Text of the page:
|MadSci Network: Physics|
The reason the author has made this approach is so they are able to use integral calculus. The parameter that L<<D allows for an integration to be performed over the whole dumbbell of length D. This is a powerful tool in physics, which comes from mathematics and allows a summation over a very small distance delta l to be performed over an infinitesimally small distance dl. Various tricks can be used by making this approach in order to form the general solution which is much easier than computing the full summation. Basically, splitting up the problem into smaller parts makes it easier and, although I do not have a copy of the text, I assume this is the author's reasoning.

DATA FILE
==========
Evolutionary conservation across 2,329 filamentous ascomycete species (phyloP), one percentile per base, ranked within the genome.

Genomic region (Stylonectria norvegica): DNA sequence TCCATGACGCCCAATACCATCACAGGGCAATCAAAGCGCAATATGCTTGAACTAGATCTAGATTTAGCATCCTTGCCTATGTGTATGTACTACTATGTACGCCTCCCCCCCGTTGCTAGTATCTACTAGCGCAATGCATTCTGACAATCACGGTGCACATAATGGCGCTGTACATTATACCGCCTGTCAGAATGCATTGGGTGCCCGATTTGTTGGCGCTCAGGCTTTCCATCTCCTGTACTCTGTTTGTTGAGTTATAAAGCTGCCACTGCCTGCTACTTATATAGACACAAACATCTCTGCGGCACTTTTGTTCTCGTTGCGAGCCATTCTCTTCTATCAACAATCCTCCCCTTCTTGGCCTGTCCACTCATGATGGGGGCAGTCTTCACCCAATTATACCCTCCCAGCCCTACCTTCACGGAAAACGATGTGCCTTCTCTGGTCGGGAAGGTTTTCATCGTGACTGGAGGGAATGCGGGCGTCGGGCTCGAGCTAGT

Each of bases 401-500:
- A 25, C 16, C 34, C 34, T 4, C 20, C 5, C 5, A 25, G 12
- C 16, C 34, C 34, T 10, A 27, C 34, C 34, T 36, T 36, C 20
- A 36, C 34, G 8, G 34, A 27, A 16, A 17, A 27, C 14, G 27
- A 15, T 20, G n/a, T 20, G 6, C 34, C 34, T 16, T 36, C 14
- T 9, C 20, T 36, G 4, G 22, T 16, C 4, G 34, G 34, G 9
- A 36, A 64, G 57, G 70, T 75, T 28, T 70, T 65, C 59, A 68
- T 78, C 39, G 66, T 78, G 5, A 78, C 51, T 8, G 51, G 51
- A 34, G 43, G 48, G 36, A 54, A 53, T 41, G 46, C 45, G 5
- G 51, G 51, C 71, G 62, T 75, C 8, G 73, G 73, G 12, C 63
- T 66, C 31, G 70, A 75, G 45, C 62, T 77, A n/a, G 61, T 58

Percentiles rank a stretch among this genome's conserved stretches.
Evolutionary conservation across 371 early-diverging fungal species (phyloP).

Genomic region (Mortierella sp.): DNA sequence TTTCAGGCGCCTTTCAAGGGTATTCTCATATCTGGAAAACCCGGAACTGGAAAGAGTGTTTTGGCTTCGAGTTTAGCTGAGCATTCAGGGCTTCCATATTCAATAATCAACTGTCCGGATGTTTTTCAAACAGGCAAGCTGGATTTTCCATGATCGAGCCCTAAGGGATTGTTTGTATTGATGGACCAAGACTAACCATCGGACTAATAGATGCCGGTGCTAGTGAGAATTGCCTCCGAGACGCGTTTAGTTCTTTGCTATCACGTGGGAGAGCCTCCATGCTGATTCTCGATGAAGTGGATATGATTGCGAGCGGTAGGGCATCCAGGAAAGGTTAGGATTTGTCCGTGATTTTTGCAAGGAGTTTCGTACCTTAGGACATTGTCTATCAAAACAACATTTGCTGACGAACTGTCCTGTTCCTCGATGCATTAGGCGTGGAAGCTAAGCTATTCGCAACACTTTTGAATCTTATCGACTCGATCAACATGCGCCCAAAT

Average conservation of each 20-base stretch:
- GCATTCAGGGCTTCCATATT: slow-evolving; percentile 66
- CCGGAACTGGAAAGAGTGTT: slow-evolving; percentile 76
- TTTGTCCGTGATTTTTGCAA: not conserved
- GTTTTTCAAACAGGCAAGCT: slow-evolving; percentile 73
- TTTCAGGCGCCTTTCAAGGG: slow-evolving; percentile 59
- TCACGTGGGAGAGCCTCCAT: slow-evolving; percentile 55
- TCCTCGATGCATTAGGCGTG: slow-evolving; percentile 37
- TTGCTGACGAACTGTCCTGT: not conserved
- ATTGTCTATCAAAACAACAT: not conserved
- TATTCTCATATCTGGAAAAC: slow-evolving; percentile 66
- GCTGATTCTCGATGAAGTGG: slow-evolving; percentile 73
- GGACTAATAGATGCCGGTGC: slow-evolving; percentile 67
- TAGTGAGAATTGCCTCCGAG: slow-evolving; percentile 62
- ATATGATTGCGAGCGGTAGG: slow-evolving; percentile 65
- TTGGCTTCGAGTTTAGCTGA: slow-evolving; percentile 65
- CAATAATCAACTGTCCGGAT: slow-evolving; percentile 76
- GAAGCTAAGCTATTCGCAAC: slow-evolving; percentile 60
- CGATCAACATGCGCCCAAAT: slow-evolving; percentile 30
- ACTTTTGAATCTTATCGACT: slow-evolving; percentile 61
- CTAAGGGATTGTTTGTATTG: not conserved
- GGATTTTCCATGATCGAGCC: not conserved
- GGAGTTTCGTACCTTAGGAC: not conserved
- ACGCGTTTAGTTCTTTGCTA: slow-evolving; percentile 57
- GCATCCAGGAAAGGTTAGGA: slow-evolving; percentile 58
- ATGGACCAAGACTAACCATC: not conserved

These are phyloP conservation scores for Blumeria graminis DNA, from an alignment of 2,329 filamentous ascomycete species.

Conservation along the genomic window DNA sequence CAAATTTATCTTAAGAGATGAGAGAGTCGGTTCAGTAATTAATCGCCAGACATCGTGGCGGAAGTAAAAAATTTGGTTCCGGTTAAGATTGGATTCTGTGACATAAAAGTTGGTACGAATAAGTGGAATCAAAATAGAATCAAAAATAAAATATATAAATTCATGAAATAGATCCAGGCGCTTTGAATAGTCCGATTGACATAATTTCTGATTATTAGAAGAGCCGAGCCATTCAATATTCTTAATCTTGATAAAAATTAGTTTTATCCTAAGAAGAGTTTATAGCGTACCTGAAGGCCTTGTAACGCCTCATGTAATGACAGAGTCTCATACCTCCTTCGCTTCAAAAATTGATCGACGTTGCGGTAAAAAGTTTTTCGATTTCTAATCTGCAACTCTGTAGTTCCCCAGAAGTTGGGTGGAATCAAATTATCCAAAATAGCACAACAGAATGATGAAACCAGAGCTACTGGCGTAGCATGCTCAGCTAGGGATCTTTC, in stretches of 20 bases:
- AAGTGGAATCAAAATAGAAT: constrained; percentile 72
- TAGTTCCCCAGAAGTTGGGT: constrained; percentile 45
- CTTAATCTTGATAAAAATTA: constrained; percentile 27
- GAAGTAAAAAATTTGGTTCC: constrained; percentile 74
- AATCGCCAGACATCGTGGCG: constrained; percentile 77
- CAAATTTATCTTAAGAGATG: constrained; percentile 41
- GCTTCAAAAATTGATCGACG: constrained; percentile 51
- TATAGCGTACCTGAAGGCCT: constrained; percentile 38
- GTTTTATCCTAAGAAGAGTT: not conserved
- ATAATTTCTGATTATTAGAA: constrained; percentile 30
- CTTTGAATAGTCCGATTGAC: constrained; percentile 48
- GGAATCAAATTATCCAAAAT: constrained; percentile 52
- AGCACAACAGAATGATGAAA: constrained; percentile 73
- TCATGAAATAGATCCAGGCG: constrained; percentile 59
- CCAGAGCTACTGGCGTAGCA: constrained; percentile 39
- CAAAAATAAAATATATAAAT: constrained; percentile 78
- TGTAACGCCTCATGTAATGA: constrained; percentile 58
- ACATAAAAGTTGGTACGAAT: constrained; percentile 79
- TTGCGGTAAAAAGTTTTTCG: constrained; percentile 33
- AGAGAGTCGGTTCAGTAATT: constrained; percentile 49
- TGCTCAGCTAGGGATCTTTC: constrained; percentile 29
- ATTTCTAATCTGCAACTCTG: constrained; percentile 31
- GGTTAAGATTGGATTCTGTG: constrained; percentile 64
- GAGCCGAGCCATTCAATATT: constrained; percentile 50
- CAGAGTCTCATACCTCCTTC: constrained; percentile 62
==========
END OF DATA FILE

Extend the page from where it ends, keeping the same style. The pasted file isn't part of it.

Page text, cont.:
With respect to the solution of a free electron's wavefunction, Schrodinger's equation solves the Hamiltonian given a potential in which the electron lies. If the electron is completely unbound then there is no potential to put into the equation and it cannot be solved as an infinite number of solutions exist for the eigenvalues which satisfy the boundary conditions of the problem. If we look at the solution of the finite width, infinite potential well solution (which is analytically solvable) to a 1D problem, we can sub in a zero depth, infinite width well to the answer and this will approximate the free electron solution (but this will have no realistic solution).
I hope this isn't too obscure an answer,
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